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Medical Alert notification

We have a young man who just joined out Troop. He has seizures and is wondering if there was a specific identification that could be placed on the uniform and if so where.

Doesn’t he wear a medical alert bracelet?

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Use the standard bracelet. I assume he already wears one?


No, there is no specific ID worn on the uniform for this. This comes down to a privacy issue, even though one could argue the utility in having some way for others to readily identify those with adverse medical conditions requiring quick action for care. Medical alert bracelets are a personal/family choice, and are not required.

BSA does require an Annual Health and Medical Record (AHMR) for ALL participants, but does not say these must be present on outings. See Guide to Safe Socuting https://www.scouting.org/health-and-safety/gss/gss05/ )

There are a number of medical issues that leaders need to be aware of with their Scouts. All issues and conditions must be clearly spelled out on the AHMR.

One way to exercise due diligence and your Duty of Care (legalese) is to review these before each and every outing, and bring them with you on the outing. We have a Committee Member whose sole responsibility is to manage these for the Troop (it is quite a task). For each outing, this person puts together a small notebook with the AHMRs of ALL participants.

The designated leader of the event reviews these forms for medical issues… The most common I deal with are asthma requiring inhalers and allergies requiring epi-pen. Before we depart, I ask these Scouts (discreetly) to get and show me their inhalers or epi-pens. If they don’t have them, they don’t go. And, they must be on their person, or within reach, at all times. (You will notice on the new medical form, page B2, that BSA has put this at the forefront!)

For other conditions I do not understand, nor have experience dealing with (epilepsy, seizures, etc.), I have conversations with the parents before the outing. I also explain to the parents that I must share this info with the other leader required to be on the outing, for health and safety reasons.

For life threatening conditions (asthma and anaphylaxis), I also make sure that everyone in the group knows where the inhalers or epi-pens are, and how to help the person use them. Explain this to parents (and get their consent) before you share the info, because this is ultimately for the health and safety of their loved ones.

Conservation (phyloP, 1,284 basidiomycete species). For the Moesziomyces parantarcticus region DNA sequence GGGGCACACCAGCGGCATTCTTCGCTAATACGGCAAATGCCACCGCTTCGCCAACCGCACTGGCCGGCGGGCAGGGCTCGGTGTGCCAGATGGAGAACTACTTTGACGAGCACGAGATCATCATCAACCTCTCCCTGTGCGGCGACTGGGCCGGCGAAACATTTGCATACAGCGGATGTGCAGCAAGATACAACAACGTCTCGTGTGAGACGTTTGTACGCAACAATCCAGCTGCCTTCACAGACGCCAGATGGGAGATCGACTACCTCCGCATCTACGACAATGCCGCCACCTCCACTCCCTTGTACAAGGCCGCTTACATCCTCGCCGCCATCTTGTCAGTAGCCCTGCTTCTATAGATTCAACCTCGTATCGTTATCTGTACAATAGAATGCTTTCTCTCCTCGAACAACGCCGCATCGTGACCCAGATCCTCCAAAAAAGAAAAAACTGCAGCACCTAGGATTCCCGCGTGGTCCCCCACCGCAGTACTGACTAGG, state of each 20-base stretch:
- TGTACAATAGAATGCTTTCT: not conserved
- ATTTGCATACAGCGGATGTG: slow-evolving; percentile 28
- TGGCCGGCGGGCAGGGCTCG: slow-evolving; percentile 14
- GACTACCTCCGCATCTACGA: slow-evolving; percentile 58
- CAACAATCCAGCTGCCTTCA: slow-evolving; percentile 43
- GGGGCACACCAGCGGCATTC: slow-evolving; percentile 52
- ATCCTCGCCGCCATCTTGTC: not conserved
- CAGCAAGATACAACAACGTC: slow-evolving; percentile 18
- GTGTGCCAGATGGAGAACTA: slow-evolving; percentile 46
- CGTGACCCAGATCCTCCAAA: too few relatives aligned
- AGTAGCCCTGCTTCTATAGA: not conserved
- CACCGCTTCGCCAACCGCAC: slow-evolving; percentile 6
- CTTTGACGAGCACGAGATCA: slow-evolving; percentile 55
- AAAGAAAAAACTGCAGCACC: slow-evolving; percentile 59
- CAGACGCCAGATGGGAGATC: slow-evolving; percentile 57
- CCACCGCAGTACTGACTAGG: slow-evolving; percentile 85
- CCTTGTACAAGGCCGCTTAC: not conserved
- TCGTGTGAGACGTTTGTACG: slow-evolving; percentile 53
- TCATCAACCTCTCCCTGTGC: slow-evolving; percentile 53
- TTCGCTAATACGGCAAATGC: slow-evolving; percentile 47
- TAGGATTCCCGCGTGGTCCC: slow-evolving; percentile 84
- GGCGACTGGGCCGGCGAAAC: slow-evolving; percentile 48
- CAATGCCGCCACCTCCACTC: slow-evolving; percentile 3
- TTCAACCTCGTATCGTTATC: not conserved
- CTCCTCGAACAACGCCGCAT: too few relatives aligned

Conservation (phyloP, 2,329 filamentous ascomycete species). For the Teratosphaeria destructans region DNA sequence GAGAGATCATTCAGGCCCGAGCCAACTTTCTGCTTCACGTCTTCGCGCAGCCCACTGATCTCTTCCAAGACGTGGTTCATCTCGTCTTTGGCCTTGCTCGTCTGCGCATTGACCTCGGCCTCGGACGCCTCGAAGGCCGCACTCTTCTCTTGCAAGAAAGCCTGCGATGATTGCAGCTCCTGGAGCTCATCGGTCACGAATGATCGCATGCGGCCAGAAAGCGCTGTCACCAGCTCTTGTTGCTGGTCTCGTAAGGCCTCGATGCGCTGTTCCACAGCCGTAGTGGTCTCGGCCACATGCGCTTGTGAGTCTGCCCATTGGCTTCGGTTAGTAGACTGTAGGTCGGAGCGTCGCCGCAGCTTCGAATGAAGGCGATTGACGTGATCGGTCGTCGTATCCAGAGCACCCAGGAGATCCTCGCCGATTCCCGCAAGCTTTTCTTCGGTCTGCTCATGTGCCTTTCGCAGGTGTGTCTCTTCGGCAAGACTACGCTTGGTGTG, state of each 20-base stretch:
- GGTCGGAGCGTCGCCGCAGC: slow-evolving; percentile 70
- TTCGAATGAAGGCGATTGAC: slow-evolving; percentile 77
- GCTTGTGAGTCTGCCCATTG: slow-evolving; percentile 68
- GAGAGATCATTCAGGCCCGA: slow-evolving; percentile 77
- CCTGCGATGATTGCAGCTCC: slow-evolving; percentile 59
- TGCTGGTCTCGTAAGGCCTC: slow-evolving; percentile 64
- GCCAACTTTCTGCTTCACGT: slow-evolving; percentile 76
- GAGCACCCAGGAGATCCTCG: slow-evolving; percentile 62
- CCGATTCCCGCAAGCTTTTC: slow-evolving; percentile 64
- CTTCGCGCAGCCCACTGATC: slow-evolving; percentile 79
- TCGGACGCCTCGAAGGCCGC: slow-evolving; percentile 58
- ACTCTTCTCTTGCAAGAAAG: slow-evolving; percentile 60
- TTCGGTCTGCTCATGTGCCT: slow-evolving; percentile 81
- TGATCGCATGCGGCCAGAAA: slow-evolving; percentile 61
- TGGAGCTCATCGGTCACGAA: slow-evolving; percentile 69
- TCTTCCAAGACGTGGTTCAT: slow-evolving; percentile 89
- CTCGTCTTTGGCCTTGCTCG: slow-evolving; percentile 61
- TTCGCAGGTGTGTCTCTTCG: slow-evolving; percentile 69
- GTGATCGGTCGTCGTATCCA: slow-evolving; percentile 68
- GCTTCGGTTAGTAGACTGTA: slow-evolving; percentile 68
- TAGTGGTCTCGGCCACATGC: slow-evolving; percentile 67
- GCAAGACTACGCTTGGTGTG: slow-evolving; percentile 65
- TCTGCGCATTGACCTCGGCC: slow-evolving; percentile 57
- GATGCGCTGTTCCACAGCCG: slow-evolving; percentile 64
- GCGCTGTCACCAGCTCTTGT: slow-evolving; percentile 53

You cannot be with your Scouts at all times. Buddies need to be able to help each other, so give them the knowledge and training they need to do this. In your case, make sure Scouts know what to do for seizures, since this will now be more likely for your unit… Role play it for training. Have fun with it. This could help eliminate stigma, confusion, embarrassment, and injuries when a seizure does occur.

(Side note…you can purchase an epi-pen trainer for about $8. I take this out sometimes if there are Scouts milling around, and do training or review sessions. When the manure hits the rotating air mover, they will fall back on their training.)

Living the Dream,

Scouter Rob

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I am guessing that the parents don’t mind (may want) people to know. One issue with the idea of something on the uniform is that often our scouts are not in uniform (well mine typically wear a troop t-shirt to things where they typically get dirty).

Now if parents are on board awareness, it would be totally appropriate to have a troop discussion to cover this. I would focus on first aid and that seizures don’t define the scout.

My troop is aware of which of their members carry epipens as their parents have agreed to that being discussed. We used the discussion as a chance to practice using the pen as well letting the scout ensure that they were used correctly.

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